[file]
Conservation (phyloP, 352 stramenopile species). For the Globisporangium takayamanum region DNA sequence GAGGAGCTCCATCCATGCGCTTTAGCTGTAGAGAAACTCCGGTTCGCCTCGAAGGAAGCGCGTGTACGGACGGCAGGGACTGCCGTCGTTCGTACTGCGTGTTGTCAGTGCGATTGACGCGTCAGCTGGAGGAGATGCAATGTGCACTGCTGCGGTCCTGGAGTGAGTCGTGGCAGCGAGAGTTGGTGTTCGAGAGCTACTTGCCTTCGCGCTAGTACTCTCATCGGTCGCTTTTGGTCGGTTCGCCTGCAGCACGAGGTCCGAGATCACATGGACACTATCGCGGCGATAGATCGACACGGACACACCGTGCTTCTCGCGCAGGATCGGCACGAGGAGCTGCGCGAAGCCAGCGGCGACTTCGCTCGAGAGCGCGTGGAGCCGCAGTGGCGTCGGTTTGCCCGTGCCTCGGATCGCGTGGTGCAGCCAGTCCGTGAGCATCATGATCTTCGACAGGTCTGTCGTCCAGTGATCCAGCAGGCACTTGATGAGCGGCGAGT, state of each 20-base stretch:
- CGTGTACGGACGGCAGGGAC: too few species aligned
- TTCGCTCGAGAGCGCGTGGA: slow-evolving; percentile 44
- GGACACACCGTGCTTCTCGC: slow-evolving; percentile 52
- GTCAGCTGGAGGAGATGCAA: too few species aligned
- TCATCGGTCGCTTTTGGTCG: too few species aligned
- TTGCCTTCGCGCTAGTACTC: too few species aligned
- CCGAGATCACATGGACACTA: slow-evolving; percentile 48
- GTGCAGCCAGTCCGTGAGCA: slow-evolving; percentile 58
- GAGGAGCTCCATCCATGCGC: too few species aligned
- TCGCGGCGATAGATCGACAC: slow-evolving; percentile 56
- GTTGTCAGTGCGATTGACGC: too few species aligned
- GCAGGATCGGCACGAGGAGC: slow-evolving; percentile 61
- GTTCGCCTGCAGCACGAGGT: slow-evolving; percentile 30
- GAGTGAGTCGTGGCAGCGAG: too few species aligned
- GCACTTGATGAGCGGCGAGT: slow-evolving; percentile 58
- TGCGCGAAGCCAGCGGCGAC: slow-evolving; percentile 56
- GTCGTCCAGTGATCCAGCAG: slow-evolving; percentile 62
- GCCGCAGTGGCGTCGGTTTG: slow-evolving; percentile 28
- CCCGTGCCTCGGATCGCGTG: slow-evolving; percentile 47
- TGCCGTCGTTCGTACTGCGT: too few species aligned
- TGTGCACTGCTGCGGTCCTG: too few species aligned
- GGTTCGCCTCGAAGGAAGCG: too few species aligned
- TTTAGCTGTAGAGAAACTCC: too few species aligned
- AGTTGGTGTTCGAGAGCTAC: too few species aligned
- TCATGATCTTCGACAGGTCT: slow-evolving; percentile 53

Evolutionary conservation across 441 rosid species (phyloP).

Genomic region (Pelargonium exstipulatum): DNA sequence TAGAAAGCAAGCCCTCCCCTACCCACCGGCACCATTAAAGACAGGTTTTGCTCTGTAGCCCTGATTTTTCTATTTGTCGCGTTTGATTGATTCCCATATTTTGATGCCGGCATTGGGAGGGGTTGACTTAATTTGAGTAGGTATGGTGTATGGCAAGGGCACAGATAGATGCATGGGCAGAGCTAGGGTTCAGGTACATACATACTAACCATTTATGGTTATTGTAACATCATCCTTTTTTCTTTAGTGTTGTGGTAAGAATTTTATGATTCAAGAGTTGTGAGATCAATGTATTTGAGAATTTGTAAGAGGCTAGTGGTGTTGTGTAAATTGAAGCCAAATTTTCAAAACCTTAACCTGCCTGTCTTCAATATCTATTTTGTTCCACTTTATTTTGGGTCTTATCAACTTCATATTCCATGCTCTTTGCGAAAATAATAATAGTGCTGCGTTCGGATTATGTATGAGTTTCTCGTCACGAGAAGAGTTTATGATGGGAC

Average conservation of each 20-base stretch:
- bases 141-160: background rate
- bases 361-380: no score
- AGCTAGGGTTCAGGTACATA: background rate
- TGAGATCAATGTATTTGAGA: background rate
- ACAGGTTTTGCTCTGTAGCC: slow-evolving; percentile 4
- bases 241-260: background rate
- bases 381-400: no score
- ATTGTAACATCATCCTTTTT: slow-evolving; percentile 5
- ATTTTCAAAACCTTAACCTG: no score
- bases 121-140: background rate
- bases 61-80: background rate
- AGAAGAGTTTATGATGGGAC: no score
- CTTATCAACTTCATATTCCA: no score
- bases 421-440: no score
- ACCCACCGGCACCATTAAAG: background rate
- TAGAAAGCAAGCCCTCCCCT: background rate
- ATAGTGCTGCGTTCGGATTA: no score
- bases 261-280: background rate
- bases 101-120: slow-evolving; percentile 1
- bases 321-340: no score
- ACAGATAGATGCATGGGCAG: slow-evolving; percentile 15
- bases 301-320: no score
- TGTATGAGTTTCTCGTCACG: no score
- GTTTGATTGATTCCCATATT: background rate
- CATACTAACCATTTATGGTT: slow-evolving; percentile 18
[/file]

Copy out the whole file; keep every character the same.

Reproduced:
Conservation (phyloP, 352 stramenopile species). For the Globisporangium takayamanum region DNA sequence GAGGAGCTCCATCCATGCGCTTTAGCTGTAGAGAAACTCCGGTTCGCCTCGAAGGAAGCGCGTGTACGGACGGCAGGGACTGCCGTCGTTCGTACTGCGTGTTGTCAGTGCGATTGACGCGTCAGCTGGAGGAGATGCAATGTGCACTGCTGCGGTCCTGGAGTGAGTCGTGGCAGCGAGAGTTGGTGTTCGAGAGCTACTTGCCTTCGCGCTAGTACTCTCATCGGTCGCTTTTGGTCGGTTCGCCTGCAGCACGAGGTCCGAGATCACATGGACACTATCGCGGCGATAGATCGACACGGACACACCGTGCTTCTCGCGCAGGATCGGCACGAGGAGCTGCGCGAAGCCAGCGGCGACTTCGCTCGAGAGCGCGTGGAGCCGCAGTGGCGTCGGTTTGCCCGTGCCTCGGATCGCGTGGTGCAGCCAGTCCGTGAGCATCATGATCTTCGACAGGTCTGTCGTCCAGTGATCCAGCAGGCACTTGATGAGCGGCGAGT, state of each 20-base stretch:
- CGTGTACGGACGGCAGGGAC: too few species aligned
- TTCGCTCGAGAGCGCGTGGA: slow-evolving; percentile 44
- GGACACACCGTGCTTCTCGC: slow-evolving; percentile 52
- GTCAGCTGGAGGAGATGCAA: too few species aligned
- TCATCGGTCGCTTTTGGTCG: too few species aligned
- TTGCCTTCGCGCTAGTACTC: too few species aligned
- CCGAGATCACATGGACACTA: slow-evolving; percentile 48
- GTGCAGCCAGTCCGTGAGCA: slow-evolving; percentile 58
- GAGGAGCTCCATCCATGCGC: too few species aligned
- TCGCGGCGATAGATCGACAC: slow-evolving; percentile 56
- GTTGTCAGTGCGATTGACGC: too few species aligned
- GCAGGATCGGCACGAGGAGC: slow-evolving; percentile 61
- GTTCGCCTGCAGCACGAGGT: slow-evolving; percentile 30
- GAGTGAGTCGTGGCAGCGAG: too few species aligned
- GCACTTGATGAGCGGCGAGT: slow-evolving; percentile 58
- TGCGCGAAGCCAGCGGCGAC: slow-evolving; percentile 56
- GTCGTCCAGTGATCCAGCAG: slow-evolving; percentile 62
- GCCGCAGTGGCGTCGGTTTG: slow-evolving; percentile 28
- CCCGTGCCTCGGATCGCGTG: slow-evolving; percentile 47
- TGCCGTCGTTCGTACTGCGT: too few species aligned
- TGTGCACTGCTGCGGTCCTG: too few species aligned
- GGTTCGCCTCGAAGGAAGCG: too few species aligned
- TTTAGCTGTAGAGAAACTCC: too few species aligned
- AGTTGGTGTTCGAGAGCTAC: too few species aligned
- TCATGATCTTCGACAGGTCT: slow-evolving; percentile 53

Evolutionary conservation across 441 rosid species (phyloP).

Genomic region (Pelargonium exstipulatum): DNA sequence TAGAAAGCAAGCCCTCCCCTACCCACCGGCACCATTAAAGACAGGTTTTGCTCTGTAGCCCTGATTTTTCTATTTGTCGCGTTTGATTGATTCCCATATTTTGATGCCGGCATTGGGAGGGGTTGACTTAATTTGAGTAGGTATGGTGTATGGCAAGGGCACAGATAGATGCATGGGCAGAGCTAGGGTTCAGGTACATACATACTAACCATTTATGGTTATTGTAACATCATCCTTTTTTCTTTAGTGTTGTGGTAAGAATTTTATGATTCAAGAGTTGTGAGATCAATGTATTTGAGAATTTGTAAGAGGCTAGTGGTGTTGTGTAAATTGAAGCCAAATTTTCAAAACCTTAACCTGCCTGTCTTCAATATCTATTTTGTTCCACTTTATTTTGGGTCTTATCAACTTCATATTCCATGCTCTTTGCGAAAATAATAATAGTGCTGCGTTCGGATTATGTATGAGTTTCTCGTCACGAGAAGAGTTTATGATGGGAC

Average conservation of each 20-base stretch:
- bases 141-160: background rate
- bases 361-380: no score
- AGCTAGGGTTCAGGTACATA: background rate
- TGAGATCAATGTATTTGAGA: background rate
- ACAGGTTTTGCTCTGTAGCC: slow-evolving; percentile 4
- bases 241-260: background rate
- bases 381-400: no score
- ATTGTAACATCATCCTTTTT: slow-evolving; percentile 5
- ATTTTCAAAACCTTAACCTG: no score
- bases 121-140: background rate
- bases 61-80: background rate
- AGAAGAGTTTATGATGGGAC: no score
- CTTATCAACTTCATATTCCA: no score
- bases 421-440: no score
- ACCCACCGGCACCATTAAAG: background rate
- TAGAAAGCAAGCCCTCCCCT: background rate
- ATAGTGCTGCGTTCGGATTA: no score
- bases 261-280: background rate
- bases 101-120: slow-evolving; percentile 1
- bases 321-340: no score
- ACAGATAGATGCATGGGCAG: slow-evolving; percentile 15
- bases 301-320: no score
- TGTATGAGTTTCTCGTCACG: no score
- GTTTGATTGATTCCCATATT: background rate
- CATACTAACCATTTATGGTT: slow-evolving; percentile 18